February 21, 2013

Dry body brushing - A word from Miranda Kerr

Cellulite and untoned skin is a problem that plagues many of us women and can be difficult to eradicate, even with a consistent healthy diet and dedicated exercise regime. Many expensive treatments target women's woes of skin rippling but the market is still divided on whether these services are worth the time and expense. A simple and affordable method to improving skin firmness is dry body brushing, which stimulates circulation and helps to flush out toxins. The key to using a body brush is using it on dry skin, focussing on the legs and buttocks, using motions towards your heart, which is key to flushing out the toxins correctly.

Miranda Kerr advocates dry body brushing daily; “It promotes movement of the lymphatic system, improves circulation, and leaves your skin feeling softer and smoother”.

How to Dry Body Brush:
  1. Begin by standing.
  2. Start by brushing left to right leg, which is naturally relaxing for the body. Use upward motions, in one clean stoke. Brush from ankle to calf, then from knee to upper thigh.
  3. Brush over your knees twice to remove a built up of dry skin. Knees can also hold toxins and fluid.
  4. Vigorously brush your buttocks in an upward motion and concentrate on your upper thigh in this movement.
  5. Clockwise circular motions around the stomach help improve circulation.
Remember to use a pressure that feels comfortable and do not brush over inflamed skin. After your shower, make sure to moisturize thoroughly, as dry body brushing will eliminate your dead skin cells. 

February 17, 2013

Skinny Yoghurt Drops

I used to love indulging in a bag of those ridiculously addictive yoghurt drops, until I realized it was like engulfing handfuls of white chocolate! Packed with sugar and fat, they were not such a healthy treat. Hence why I was delighted to find this clever little idea for homemade yoghurt drops that are actually good for you and so easy to make! Simply pick your favourite yoghurt of choice, pipe onto a tray (you can use a small plastic bag with a hole cut out), and freeze for one hour. Remember to pick your yoghurt choice wisely too. Lots of yoghurts are full of sugar, and milk products can be hard for some to digest. Sheep's milk yoghurt is easier on your digestion, and soy or coconut milk yoghurts are free from lactose. Plain yoghurt is always a good option too, which you can flavour to your own preference, using honey, pureed fruits or stevia sweetener if you want it sugar free. Thanks to One Good Thing by Jillee for the idea.



February 14, 2013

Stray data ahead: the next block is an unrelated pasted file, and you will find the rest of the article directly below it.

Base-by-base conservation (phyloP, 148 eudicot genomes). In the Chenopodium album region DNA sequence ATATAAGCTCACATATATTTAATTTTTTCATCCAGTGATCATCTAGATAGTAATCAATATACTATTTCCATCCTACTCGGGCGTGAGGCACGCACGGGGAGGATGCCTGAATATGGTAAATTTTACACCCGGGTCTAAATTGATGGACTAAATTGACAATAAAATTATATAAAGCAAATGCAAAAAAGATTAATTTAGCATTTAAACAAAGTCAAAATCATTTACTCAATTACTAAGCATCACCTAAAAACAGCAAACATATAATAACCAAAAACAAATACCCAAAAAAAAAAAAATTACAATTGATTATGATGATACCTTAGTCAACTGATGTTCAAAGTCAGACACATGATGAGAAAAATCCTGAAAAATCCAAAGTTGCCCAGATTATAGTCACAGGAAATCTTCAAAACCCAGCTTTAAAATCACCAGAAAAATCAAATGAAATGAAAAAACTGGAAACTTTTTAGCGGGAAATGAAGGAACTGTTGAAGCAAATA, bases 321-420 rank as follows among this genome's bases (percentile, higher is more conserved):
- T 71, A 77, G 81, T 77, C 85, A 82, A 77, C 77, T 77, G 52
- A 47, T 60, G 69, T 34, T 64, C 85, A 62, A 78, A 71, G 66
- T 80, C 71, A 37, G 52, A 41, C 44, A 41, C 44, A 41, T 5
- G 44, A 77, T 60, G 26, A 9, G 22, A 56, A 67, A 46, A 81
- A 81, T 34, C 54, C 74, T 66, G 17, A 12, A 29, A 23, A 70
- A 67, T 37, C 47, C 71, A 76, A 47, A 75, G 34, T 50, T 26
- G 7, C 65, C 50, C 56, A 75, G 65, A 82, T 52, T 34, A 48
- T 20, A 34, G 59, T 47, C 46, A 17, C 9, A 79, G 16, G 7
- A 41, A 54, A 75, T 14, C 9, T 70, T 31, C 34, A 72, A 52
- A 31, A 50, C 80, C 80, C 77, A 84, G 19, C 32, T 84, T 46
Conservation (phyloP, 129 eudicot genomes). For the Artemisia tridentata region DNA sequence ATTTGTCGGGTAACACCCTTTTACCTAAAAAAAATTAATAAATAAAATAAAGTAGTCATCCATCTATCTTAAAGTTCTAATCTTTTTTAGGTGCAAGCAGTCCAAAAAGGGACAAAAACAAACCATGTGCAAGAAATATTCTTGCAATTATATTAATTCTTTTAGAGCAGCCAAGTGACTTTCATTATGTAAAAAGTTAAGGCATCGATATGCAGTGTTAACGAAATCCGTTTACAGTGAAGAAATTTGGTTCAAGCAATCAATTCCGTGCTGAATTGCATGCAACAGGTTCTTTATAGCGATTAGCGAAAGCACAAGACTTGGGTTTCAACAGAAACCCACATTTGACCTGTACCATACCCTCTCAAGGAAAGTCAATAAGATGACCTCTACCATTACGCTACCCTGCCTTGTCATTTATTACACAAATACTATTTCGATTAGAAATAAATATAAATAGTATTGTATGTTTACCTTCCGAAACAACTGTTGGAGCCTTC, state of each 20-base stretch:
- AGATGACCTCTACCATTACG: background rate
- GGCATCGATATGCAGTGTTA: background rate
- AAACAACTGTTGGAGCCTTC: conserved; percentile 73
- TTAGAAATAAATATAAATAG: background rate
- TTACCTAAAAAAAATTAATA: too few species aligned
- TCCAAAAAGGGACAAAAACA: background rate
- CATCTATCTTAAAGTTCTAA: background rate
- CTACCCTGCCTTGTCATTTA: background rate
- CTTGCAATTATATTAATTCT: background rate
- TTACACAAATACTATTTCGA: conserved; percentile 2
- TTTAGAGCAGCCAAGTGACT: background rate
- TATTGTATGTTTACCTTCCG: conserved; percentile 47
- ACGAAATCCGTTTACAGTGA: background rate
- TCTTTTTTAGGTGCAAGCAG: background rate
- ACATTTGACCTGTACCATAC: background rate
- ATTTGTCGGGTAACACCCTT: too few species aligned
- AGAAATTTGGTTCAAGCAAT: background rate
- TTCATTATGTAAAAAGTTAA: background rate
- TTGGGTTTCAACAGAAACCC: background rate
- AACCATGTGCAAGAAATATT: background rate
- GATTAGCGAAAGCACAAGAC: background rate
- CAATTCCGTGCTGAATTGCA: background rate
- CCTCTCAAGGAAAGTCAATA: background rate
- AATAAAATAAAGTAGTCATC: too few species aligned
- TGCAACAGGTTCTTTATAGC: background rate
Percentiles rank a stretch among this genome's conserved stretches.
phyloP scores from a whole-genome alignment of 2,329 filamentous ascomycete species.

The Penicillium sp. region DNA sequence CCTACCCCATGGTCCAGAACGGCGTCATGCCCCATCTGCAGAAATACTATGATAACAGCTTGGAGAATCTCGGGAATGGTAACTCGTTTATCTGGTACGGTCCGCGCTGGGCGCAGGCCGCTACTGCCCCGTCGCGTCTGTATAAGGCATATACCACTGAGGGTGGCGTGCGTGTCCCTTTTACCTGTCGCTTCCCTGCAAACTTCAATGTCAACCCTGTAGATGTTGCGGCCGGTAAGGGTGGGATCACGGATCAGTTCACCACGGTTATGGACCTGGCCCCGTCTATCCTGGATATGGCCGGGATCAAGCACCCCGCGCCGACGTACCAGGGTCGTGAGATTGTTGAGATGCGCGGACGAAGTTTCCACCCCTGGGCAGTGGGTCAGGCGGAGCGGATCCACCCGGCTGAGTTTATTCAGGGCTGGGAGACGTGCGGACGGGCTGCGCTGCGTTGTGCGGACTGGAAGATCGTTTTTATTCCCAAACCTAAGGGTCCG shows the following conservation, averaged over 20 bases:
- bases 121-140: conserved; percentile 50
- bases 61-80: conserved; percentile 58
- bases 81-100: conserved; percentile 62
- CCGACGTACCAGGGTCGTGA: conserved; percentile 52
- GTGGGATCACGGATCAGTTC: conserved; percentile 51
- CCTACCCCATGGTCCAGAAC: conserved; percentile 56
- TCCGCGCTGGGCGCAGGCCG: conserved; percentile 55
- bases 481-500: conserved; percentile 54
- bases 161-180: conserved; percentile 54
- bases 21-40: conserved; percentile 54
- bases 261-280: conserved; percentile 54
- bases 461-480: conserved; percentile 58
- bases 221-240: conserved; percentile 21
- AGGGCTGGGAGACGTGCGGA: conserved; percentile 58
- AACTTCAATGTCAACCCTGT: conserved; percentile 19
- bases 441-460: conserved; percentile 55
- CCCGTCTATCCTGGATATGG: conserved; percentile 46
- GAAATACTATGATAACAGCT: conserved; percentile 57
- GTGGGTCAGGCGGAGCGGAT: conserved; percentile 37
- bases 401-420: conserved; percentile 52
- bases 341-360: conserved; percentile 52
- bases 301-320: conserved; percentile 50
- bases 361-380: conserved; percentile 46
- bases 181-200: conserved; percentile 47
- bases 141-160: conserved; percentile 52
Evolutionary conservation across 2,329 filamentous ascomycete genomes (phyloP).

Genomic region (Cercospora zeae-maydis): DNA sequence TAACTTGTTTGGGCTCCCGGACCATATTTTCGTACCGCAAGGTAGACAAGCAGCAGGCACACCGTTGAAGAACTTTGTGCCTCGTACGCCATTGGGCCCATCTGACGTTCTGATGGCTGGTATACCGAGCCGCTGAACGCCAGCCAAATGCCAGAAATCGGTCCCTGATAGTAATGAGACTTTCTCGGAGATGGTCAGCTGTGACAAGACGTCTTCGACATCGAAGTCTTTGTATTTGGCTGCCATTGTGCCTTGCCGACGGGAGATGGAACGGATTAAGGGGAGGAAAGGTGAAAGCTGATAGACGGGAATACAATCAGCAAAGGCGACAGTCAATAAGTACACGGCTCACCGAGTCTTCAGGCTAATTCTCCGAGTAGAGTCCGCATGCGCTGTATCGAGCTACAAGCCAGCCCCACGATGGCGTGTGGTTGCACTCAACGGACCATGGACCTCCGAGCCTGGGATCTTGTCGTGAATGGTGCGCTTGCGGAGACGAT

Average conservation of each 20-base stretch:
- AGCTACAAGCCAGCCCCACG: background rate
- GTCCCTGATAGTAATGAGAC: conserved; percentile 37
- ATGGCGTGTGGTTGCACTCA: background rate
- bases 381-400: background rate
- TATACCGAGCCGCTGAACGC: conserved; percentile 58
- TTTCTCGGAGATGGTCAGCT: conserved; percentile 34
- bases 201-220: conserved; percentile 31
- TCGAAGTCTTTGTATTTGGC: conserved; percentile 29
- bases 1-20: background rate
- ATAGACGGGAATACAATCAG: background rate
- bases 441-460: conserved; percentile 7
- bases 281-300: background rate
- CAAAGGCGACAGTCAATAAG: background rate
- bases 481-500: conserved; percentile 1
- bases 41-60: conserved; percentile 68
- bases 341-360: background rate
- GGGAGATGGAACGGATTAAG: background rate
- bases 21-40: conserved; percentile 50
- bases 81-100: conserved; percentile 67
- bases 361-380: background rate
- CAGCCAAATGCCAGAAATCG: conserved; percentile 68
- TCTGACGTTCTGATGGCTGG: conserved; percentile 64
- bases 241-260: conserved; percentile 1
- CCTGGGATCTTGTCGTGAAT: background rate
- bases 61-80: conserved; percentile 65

Flaxseed, almond and cranberry bites

Perfect for keeping those hunger pains at bay in between meals, these bites are high in protein and healthy fats, yet free from sugar, meaning this snack will help keep your blood sugar levels stable and make you feel full for longer. They contain flaxseed, which is high in most of the B vitamins, magnesium, omega-3 fatty acids, dietary fibre and low in carbohydrates. You can buy flaxseed at most groceries stores in the health food section, it looks like ground nuts. Make sure to keep flaxseed in a cool place in your pantry or in the fridge as the mix can expire if not stored correctly. These tasty little bites will keep for several days in the fridge, secured in an airtight container.

Valentine's Day gluten-free chocolate fondant

Chocolate is synonymous with love; rich and addictive, chocolate is the flavor of romance. Knowing this and the fact that I knew anything chocolate would be a hit, I decided to create a dessert fit for the day of celebrating love. One of the best chocolate desserts is undoubtedly the chocolate fondant; crisp and cakey moist sponge encasing a molten lava centre oozing chocolate decadence. I made my fondant gluten free, which is actually quite simple when you replace the plain flour with gluten-free flour. For the chocolate component, I used 100 grams of dark chocolate and 100 grams of milk chocolate because I find dark chocolate creates a fondant that is almost too rich; the milk chocolate adds a lighter flavor. If you prefer the intense dark chocolate taste, use all dark chocolate but add a couple of tablespoons of brown sugar (in addition to the 1/4 cup) to compensate.

Valentine's Day gluten-free chocolate fondant for two 


  • 100 grams of good-quality cooking milk chocolate 
  • 100 grams of good-quality cooking dark chocolate 
  • 2 eggs
  • 2 tablespoons of gluten-free plain flour (or regular flour if preferred) 
  • 50 grams of butter
  • 1/4 cup of brown sugar